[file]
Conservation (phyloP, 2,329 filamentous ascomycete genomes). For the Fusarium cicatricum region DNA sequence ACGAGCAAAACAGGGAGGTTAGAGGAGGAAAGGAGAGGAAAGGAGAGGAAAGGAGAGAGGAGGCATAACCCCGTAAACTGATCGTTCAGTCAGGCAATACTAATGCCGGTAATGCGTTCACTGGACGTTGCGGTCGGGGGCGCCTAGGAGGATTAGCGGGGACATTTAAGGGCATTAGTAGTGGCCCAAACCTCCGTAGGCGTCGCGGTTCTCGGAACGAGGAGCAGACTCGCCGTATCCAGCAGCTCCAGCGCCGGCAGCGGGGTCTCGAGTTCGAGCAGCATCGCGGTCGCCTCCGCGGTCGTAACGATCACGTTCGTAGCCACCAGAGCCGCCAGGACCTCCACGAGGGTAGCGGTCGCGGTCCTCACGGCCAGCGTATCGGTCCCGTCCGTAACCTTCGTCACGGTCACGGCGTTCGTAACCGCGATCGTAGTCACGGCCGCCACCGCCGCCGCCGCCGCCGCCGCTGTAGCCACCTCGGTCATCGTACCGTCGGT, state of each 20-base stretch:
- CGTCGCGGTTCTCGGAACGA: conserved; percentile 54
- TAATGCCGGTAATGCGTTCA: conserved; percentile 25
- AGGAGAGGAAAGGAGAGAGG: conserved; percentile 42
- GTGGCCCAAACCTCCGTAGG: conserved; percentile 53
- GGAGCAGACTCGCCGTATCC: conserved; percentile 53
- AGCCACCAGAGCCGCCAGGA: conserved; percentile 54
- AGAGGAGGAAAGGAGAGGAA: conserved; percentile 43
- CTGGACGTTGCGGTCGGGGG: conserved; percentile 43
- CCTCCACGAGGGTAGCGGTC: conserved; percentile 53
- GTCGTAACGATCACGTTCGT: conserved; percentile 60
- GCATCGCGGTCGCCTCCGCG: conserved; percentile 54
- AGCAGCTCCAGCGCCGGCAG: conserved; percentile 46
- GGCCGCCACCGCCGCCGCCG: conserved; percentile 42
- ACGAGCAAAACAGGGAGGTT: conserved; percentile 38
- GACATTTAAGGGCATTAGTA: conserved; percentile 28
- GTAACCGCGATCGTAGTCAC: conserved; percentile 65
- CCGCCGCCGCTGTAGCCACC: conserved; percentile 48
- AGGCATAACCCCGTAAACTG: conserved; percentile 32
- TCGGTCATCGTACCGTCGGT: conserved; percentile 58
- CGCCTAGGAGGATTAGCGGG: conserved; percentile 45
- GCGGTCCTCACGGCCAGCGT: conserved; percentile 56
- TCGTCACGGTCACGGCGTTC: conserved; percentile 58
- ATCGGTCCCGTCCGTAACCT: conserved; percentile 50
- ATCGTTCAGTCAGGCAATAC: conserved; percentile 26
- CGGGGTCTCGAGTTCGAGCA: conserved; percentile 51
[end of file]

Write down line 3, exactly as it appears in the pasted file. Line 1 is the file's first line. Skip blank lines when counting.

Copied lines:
- TAATGCCGGTAATGCGTTCA: conserved; percentile 25